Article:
Eligible participants will be randomized by the principal investigator (KET), who will not be blinded, in order to provide close monitoring of the procedures. The principal investigator will allocate participants sequentially as they are enrolled to either the T or the C group using the minimization algorithm by Pocock and Simon [41] implemented in the R statistical software package [42]. Randomization will be stratified for (1) GA (24-0/7 to 27-6/7 weeks or 28-0/7 to 31-6/7 weeks), to control for potential development differences in response to the intervention and as a proxy for neural injury, and (2) socioeconomic status (SES) (above versus below average SES; based on Hollingshead Index (HI) [36, 43]), to control for potential differences in language outcomes affected by socioeconomic factors. Taking into account ethical considerations and parental preferences, twins and multiples will be assigned to the same group [44]. Families and research and clinical staff will be blinded to the group status. In the unlikely event that a family, research staff, or clinical staff suspect that an infant may not tolerate the speech recording, the principal investigator will reveal the group assignment.

Delivery of intervention

The intervention will occur for a minimum of 2 weeks (28 h) and a maximum of 9 weeks (126 h) prior to the date of the clinical brain imaging scan. Neonates randomized to the T group (maternal speech group) will listen, via an iPod placed in cribs and/or incubators, to recordings of their mother’s speech at hourly intervals between 10:00 p.m. and 6:00 a.m. Administration of the intervention during periods when parents are unlikely to visit the hospital is expected to minimize parental knowledge for the group assignment. Recordings will be played automatically using the alarm function to avoid reliance on clinical staff. Research staff will regularly check on the status of the device to ensure proper functioning. Neonates will hear a total of 2.67 h of speech recordings per night (20 min/h × 8 h). Treatment length will be defined as the number of nights from the start of treatment (i.e., beginning of PICN stay) to the end of treatment (i.e., date of MRI scan at 36–38 weeks PMA). Within a given hour, two 10-min segments will be randomly presented to avoid synchronization with biological and sleep rhythms. Sound intensity for speech recordings is balanced between open cribs versus incubators and is below hourly NICU safety levels less than 50 dB [45].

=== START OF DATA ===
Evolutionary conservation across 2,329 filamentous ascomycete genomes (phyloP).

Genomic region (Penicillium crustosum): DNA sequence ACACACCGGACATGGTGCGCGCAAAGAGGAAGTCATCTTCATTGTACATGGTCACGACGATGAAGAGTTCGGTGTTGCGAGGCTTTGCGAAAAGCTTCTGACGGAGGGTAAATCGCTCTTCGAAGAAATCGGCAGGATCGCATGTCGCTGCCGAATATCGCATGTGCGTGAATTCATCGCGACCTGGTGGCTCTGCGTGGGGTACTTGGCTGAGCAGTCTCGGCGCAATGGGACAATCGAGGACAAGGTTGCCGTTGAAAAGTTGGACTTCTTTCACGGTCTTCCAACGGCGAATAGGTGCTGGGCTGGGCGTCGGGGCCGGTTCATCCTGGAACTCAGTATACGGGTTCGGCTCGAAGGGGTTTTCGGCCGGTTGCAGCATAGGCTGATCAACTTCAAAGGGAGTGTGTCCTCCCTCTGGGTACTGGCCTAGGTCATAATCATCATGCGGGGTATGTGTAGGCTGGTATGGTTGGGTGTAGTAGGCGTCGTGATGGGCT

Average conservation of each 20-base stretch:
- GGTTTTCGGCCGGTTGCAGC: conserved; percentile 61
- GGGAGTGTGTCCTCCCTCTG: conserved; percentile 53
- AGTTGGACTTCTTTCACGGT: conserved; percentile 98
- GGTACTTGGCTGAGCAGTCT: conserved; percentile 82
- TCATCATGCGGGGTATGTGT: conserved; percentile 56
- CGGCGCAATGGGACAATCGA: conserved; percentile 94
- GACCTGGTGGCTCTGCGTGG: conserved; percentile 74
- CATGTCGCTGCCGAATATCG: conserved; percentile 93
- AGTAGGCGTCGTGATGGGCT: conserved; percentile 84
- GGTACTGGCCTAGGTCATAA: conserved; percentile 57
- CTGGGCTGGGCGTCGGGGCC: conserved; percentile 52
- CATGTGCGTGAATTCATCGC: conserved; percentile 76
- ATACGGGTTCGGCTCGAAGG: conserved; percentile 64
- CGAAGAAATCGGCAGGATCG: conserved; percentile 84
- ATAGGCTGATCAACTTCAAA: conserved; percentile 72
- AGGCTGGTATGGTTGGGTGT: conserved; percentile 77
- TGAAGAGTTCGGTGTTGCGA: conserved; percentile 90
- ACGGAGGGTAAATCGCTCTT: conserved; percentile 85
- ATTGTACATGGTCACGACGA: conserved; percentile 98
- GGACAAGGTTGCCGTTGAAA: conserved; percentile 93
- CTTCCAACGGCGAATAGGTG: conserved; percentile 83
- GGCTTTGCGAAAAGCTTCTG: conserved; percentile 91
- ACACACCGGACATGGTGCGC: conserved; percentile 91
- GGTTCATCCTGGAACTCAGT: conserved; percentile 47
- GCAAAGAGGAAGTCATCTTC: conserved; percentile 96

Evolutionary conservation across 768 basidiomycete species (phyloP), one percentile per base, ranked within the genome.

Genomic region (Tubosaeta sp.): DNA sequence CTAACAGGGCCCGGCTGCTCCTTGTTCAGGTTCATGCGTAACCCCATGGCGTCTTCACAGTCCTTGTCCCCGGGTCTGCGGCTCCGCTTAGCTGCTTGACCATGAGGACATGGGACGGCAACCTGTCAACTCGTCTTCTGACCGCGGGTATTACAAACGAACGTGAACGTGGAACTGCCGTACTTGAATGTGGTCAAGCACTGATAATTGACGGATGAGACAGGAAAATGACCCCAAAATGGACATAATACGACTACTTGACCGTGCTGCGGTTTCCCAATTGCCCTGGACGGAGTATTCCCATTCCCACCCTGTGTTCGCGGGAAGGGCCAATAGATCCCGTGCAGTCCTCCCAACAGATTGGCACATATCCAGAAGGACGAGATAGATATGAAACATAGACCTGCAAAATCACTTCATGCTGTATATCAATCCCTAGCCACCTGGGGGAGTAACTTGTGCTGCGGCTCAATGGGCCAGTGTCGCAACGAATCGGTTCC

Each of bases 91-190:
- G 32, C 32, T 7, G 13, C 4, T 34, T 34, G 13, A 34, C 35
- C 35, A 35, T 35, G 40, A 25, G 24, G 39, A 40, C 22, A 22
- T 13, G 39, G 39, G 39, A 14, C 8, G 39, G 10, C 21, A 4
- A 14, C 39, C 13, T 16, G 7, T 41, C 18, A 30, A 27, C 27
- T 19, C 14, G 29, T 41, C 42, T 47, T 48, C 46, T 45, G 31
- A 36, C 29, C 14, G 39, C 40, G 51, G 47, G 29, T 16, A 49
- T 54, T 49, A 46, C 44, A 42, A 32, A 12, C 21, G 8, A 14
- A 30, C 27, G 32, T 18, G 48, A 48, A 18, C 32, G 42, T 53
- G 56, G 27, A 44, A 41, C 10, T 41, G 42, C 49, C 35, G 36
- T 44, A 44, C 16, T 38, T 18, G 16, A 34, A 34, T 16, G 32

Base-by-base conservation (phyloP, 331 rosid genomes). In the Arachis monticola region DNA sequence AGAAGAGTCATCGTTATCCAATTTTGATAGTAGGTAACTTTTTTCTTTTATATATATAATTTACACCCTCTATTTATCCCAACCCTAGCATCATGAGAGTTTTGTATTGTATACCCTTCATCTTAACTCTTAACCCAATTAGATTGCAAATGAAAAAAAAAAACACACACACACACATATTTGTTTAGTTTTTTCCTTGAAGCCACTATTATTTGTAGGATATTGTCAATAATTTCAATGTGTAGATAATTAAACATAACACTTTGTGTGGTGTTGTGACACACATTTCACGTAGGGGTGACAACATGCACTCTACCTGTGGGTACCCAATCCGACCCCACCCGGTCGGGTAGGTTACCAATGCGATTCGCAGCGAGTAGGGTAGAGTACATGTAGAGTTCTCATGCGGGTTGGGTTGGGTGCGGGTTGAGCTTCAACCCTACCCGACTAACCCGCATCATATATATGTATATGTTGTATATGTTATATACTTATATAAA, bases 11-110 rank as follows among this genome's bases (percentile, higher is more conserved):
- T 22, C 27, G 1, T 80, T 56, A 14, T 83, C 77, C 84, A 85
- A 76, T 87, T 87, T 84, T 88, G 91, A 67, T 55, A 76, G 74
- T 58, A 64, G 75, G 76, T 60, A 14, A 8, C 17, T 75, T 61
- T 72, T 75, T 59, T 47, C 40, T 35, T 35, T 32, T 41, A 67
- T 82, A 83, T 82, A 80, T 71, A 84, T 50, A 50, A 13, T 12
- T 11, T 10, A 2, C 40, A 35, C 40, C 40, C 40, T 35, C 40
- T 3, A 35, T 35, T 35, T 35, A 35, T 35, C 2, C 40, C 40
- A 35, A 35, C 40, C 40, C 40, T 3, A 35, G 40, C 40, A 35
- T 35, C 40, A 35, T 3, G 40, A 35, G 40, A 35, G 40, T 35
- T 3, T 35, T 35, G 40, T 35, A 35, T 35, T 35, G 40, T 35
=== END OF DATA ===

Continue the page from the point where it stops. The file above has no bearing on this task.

Neonates in the C group will receive standard care. All infants in the NICU receive developmental care support from health care providers and families, and clinical staff tracks which activities are experienced by all infants through nursing documentation. Clinical staff uses a standard care path to guide which types of activities are appropriate for an infant depending on the maturity and health status. Families are generally encouraged to talk, read, and sing to their infants when visiting, if the infant is deemed in the appropriate stage. Auditory setup will be the same for neonates in the C group; however, these neonates will not hear speech recordings. This procedure ensures that parents remain blinded to the group randomization.